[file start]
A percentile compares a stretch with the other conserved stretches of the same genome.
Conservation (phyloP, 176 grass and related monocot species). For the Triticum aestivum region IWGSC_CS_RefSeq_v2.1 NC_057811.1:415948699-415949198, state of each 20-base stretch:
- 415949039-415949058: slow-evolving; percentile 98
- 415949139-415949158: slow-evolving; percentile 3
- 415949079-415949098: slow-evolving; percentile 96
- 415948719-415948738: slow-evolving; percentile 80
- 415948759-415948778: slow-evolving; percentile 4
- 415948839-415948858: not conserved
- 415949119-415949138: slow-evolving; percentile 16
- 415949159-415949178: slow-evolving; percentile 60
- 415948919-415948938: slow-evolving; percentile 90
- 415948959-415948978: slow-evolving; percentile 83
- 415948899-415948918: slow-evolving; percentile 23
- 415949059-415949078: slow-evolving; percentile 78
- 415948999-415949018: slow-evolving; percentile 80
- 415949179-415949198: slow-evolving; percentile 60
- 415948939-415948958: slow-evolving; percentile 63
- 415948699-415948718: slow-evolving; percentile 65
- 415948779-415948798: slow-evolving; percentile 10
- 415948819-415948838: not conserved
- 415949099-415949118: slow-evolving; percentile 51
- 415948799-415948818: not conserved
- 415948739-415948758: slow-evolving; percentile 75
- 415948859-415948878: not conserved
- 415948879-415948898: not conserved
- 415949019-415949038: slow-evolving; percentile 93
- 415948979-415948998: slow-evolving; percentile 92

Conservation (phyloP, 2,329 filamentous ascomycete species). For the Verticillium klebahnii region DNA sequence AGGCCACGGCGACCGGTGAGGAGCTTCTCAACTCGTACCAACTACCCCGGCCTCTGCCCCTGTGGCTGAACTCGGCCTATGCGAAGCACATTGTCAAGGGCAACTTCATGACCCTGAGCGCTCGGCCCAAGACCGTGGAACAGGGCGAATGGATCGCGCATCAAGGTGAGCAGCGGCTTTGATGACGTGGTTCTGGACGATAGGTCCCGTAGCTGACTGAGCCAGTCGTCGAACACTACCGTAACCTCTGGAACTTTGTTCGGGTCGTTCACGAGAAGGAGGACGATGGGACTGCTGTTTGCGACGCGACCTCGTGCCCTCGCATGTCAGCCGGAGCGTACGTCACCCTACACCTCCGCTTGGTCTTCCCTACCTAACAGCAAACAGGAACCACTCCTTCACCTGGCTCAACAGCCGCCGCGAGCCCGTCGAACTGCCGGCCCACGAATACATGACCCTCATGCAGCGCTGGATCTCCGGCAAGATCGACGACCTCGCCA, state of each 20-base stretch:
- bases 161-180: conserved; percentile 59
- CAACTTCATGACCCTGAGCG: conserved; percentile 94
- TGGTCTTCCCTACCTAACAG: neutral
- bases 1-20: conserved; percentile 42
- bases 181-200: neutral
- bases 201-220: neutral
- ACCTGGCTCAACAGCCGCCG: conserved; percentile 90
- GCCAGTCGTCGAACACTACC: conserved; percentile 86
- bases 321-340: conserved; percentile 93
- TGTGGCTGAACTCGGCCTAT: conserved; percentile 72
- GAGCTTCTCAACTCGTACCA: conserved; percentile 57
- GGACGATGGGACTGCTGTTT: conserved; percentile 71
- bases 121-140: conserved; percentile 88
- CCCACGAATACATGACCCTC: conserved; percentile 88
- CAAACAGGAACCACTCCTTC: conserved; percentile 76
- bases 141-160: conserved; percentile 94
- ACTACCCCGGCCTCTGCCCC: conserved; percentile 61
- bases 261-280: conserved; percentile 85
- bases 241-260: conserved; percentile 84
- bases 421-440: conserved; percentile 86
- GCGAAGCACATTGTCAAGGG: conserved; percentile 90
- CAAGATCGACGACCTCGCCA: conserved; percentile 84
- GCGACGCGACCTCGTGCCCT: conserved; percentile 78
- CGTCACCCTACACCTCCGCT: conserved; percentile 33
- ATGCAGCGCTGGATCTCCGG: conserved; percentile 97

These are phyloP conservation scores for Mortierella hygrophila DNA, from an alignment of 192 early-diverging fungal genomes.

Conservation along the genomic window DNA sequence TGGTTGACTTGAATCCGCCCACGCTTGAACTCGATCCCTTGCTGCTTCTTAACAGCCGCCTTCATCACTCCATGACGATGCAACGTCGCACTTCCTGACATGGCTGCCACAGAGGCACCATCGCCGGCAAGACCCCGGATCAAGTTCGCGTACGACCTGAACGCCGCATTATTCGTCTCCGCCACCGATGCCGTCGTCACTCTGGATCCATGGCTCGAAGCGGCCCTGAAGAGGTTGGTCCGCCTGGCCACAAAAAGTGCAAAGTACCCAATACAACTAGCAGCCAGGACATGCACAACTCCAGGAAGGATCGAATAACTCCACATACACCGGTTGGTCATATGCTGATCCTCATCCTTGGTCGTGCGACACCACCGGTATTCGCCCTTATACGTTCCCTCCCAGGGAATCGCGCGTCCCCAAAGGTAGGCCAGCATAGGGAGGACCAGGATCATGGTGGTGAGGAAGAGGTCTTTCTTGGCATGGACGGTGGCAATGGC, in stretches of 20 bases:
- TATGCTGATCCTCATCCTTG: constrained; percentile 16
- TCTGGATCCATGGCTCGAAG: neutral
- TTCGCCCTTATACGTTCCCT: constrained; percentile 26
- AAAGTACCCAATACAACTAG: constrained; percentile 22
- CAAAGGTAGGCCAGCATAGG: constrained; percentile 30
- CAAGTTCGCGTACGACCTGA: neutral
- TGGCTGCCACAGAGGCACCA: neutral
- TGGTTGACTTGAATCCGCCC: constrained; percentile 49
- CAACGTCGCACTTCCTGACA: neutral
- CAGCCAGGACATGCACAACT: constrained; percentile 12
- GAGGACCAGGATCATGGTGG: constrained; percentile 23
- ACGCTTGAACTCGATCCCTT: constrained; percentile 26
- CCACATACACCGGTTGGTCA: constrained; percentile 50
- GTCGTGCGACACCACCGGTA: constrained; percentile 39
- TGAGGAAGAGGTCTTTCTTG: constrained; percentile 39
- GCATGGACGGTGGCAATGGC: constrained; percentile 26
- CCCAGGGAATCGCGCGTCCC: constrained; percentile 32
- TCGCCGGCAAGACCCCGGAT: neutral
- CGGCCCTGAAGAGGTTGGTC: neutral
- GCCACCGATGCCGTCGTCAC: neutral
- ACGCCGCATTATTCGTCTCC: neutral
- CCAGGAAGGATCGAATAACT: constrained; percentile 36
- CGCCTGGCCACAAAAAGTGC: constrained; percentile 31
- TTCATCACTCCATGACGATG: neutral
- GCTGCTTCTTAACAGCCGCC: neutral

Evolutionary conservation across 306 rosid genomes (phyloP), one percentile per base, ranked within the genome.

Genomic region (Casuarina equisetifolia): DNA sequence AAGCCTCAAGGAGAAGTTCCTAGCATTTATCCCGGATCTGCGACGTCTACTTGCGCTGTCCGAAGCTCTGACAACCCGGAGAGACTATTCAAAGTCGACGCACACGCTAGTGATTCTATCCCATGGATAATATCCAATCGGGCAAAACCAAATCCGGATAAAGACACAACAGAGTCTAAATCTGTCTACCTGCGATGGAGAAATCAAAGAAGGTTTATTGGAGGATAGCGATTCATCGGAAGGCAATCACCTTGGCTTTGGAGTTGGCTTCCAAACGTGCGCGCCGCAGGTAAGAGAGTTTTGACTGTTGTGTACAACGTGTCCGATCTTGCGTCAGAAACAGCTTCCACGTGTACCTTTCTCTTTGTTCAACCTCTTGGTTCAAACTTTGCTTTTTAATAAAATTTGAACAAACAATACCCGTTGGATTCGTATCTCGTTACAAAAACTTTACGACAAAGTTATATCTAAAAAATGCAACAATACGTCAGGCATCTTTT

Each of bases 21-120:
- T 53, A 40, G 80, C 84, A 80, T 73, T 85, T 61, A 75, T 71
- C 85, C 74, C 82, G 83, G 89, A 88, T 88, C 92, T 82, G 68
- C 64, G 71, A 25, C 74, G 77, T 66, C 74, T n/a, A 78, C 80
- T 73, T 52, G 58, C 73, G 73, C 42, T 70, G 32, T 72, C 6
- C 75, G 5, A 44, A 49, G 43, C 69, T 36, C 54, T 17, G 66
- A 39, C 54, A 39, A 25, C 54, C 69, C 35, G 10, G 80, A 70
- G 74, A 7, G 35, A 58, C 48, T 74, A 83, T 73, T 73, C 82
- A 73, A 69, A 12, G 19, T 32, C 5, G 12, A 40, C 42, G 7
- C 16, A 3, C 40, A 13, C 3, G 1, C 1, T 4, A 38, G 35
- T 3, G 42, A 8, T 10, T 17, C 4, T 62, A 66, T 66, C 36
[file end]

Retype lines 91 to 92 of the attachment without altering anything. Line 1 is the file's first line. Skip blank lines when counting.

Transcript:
- A 73, A 69, A 12, G 19, T 32, C 5, G 12, A 40, C 42, G 7
- C 16, A 3, C 40, A 13, C 3, G 1, C 1, T 4, A 38, G 35